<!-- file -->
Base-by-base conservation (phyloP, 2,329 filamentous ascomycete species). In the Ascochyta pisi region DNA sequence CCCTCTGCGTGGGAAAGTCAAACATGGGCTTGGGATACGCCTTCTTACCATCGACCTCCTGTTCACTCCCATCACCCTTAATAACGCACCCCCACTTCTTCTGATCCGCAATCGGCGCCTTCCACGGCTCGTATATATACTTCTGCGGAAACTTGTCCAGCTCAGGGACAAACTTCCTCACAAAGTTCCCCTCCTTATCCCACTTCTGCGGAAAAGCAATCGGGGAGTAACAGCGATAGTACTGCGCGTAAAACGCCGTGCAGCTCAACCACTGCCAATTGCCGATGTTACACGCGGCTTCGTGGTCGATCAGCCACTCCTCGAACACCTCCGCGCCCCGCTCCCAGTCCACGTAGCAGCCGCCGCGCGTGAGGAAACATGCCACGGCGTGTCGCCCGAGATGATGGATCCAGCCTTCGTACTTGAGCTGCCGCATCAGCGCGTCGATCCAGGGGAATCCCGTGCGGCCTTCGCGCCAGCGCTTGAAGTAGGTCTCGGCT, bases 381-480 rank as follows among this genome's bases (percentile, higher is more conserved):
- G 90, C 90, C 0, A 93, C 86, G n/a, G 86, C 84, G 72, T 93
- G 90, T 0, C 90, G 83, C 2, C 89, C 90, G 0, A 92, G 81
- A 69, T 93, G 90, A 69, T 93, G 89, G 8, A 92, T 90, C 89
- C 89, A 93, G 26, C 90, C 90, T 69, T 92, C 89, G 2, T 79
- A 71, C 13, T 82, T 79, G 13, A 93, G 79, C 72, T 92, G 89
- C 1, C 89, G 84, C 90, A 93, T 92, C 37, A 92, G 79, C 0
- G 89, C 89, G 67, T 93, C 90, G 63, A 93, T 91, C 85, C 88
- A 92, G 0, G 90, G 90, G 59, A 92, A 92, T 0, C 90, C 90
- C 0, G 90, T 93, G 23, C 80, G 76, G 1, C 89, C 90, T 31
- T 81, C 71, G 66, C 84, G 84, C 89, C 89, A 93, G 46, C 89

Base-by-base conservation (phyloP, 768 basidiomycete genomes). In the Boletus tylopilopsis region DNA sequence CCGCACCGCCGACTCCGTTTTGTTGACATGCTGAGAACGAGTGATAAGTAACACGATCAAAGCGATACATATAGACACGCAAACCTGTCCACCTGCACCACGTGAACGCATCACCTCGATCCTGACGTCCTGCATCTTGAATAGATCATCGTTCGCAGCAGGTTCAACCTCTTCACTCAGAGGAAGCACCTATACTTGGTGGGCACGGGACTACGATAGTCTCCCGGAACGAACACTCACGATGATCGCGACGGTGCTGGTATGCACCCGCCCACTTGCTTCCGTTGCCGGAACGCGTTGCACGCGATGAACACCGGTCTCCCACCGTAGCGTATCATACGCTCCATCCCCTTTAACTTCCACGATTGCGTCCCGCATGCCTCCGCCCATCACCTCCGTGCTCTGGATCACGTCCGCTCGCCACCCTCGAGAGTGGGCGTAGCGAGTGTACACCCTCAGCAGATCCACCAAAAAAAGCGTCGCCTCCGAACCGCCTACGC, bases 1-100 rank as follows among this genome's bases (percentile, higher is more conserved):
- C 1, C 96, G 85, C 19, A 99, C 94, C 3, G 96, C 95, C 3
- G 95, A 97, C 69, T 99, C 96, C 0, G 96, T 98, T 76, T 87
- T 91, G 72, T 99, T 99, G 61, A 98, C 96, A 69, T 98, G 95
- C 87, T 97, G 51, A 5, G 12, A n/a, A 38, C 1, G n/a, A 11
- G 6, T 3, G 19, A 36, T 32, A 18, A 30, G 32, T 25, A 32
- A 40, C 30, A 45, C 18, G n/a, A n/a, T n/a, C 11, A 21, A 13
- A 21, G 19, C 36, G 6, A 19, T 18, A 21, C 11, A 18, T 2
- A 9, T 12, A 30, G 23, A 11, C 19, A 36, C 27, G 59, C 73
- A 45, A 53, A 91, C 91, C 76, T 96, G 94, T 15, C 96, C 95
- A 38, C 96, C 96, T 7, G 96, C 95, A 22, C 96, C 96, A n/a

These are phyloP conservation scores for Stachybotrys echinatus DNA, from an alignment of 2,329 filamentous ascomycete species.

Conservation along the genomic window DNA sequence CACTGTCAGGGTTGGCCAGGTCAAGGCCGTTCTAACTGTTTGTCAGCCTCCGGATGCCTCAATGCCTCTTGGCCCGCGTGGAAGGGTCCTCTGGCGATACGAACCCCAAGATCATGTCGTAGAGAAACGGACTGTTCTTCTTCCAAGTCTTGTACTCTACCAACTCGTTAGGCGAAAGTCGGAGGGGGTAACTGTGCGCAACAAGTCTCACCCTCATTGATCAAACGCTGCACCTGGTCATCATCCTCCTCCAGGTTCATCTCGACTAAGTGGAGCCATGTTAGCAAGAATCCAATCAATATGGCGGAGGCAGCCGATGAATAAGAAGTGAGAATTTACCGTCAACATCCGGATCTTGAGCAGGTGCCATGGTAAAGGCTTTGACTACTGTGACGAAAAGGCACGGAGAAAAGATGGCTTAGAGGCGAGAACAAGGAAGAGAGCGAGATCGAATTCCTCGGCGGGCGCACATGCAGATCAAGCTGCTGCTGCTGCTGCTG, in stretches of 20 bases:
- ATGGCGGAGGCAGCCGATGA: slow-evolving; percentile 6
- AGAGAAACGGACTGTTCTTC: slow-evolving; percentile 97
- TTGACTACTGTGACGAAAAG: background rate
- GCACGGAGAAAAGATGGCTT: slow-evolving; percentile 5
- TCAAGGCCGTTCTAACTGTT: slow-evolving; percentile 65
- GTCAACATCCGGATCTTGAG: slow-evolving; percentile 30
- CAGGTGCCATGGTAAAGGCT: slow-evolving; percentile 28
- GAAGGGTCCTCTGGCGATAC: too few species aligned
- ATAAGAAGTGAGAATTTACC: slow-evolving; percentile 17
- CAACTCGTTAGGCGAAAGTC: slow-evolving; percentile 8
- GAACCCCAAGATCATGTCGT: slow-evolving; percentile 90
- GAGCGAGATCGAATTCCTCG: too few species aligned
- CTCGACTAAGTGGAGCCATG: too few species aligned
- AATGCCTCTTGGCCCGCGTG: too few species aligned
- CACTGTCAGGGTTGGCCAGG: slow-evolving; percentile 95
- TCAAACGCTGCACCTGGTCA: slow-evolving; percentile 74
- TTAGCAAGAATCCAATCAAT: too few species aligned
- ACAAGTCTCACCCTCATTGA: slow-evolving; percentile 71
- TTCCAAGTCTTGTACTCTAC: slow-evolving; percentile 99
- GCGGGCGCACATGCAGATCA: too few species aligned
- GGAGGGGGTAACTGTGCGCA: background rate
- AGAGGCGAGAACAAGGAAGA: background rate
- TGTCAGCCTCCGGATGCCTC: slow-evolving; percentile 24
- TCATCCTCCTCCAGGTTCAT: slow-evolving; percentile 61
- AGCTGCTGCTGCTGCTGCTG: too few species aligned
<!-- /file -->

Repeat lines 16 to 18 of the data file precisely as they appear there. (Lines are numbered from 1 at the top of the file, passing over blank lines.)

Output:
- C 87, T 97, G 51, A 5, G 12, A n/a, A 38, C 1, G n/a, A 11
- G 6, T 3, G 19, A 36, T 32, A 18, A 30, G 32, T 25, A 32
- A 40, C 30, A 45, C 18, G n/a, A n/a, T n/a, C 11, A 21, A 13